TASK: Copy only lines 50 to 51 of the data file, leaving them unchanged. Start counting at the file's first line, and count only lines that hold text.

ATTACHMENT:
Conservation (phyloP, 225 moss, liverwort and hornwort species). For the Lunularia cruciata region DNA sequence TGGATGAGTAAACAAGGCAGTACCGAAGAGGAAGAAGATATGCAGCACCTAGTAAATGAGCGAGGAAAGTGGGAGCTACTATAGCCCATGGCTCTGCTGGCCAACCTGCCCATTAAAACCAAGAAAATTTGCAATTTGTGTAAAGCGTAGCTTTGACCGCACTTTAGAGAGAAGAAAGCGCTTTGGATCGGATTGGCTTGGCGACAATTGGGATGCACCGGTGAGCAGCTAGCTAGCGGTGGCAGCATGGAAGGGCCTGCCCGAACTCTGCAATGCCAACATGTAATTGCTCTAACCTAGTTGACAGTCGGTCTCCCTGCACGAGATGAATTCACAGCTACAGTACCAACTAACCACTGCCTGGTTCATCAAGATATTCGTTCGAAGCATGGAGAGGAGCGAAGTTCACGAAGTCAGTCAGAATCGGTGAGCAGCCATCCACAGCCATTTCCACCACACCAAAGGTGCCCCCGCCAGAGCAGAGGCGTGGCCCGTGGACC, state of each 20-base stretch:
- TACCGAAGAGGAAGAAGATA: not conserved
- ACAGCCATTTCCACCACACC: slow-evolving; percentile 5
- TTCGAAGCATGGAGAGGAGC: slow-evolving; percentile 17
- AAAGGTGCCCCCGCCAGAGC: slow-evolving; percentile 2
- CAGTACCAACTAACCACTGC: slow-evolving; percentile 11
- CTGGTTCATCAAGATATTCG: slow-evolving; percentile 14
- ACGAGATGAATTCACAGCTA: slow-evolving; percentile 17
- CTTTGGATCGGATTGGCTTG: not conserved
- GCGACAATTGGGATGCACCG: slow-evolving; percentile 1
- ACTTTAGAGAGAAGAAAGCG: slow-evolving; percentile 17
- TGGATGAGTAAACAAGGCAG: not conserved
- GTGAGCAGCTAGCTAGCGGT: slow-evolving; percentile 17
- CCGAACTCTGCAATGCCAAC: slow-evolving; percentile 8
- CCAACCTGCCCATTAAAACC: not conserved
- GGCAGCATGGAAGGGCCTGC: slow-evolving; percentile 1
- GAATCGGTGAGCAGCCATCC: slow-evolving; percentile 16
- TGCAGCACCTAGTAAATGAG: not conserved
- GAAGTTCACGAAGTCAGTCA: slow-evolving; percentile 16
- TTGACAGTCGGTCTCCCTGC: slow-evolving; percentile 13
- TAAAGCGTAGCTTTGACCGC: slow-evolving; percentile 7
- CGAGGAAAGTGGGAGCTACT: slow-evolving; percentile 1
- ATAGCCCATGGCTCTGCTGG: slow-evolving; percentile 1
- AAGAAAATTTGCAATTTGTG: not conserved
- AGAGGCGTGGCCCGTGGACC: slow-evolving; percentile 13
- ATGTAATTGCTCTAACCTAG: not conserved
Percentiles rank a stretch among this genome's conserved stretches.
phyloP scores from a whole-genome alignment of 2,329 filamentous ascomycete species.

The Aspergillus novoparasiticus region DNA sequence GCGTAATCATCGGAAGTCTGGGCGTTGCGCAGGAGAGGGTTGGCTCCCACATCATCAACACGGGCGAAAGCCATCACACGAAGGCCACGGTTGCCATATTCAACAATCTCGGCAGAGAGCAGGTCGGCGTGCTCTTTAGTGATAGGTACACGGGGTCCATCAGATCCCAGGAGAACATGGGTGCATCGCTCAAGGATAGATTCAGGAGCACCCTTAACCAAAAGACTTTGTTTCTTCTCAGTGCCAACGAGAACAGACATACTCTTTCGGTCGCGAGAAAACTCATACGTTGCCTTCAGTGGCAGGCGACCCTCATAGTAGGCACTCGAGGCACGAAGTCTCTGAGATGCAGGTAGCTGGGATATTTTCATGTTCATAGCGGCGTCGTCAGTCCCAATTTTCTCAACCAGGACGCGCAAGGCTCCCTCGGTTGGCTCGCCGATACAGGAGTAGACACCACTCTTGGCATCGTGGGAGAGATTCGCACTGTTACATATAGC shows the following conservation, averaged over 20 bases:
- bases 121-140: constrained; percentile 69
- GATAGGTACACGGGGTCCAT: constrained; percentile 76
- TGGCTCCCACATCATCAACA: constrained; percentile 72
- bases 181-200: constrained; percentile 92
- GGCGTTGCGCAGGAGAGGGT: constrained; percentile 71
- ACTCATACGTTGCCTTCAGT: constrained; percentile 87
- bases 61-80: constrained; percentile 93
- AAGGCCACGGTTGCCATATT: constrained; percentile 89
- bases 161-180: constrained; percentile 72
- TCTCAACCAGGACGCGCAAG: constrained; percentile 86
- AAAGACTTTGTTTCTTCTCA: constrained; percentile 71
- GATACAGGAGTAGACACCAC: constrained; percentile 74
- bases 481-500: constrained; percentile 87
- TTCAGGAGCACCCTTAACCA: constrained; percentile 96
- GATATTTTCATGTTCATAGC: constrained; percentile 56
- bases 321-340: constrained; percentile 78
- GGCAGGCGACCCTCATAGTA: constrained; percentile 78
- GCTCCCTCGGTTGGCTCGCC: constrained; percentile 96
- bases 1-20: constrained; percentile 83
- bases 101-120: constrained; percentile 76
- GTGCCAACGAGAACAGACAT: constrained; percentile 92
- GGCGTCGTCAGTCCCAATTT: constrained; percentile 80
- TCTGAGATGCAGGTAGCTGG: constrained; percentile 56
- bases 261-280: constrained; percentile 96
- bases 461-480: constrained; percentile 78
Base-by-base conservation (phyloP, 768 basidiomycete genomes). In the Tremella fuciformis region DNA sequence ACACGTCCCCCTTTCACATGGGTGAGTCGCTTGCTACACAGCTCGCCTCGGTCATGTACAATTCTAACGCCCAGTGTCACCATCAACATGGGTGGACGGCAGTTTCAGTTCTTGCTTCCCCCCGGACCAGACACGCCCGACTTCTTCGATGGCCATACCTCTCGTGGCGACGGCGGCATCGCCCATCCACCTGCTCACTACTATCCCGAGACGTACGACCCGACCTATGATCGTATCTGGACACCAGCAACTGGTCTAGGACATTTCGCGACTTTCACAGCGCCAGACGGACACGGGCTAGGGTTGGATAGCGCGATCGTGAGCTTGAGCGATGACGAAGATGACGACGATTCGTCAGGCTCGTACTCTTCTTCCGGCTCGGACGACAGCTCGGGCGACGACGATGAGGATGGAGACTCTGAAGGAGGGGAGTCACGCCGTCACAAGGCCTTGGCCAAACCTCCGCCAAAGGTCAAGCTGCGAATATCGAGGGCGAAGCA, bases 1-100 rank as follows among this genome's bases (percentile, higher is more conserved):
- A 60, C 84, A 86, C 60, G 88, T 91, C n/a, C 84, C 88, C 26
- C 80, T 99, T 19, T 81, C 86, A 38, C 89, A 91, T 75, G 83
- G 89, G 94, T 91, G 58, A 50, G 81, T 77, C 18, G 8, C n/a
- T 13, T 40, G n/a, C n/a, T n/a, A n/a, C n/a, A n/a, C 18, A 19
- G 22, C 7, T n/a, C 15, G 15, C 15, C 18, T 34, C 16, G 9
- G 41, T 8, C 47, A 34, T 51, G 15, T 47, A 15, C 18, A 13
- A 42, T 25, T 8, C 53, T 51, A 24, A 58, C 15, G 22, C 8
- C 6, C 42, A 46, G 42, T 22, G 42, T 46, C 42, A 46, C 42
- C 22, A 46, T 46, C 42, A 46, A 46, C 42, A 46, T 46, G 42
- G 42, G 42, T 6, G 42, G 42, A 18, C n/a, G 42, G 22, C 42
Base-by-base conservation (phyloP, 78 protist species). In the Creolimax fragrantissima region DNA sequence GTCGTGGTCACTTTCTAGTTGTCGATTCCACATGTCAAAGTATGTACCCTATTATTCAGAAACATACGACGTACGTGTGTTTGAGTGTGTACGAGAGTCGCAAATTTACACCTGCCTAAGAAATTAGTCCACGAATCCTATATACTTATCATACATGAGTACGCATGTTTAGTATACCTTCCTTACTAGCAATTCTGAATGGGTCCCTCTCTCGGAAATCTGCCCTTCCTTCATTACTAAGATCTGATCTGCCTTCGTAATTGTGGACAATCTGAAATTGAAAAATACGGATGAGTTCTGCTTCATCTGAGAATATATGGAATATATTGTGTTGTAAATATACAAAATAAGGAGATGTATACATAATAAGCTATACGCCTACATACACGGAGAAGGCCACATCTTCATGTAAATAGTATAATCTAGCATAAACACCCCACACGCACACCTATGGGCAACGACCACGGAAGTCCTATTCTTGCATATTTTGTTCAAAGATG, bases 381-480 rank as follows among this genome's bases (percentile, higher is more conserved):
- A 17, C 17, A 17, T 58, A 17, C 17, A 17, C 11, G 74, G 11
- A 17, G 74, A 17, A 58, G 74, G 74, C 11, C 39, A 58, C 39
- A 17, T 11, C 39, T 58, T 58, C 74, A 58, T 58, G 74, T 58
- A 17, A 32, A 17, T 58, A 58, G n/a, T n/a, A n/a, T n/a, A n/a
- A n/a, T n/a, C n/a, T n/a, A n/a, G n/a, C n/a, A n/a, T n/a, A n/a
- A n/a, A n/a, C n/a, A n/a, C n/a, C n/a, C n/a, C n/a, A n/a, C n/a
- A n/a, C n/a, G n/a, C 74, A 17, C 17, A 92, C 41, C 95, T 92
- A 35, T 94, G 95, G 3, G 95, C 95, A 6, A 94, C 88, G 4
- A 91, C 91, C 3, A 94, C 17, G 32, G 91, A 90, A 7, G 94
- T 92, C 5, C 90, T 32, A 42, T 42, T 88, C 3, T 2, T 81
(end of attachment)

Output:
- GTGCCAACGAGAACAGACAT: constrained; percentile 92
- GGCGTCGTCAGTCCCAATTT: constrained; percentile 80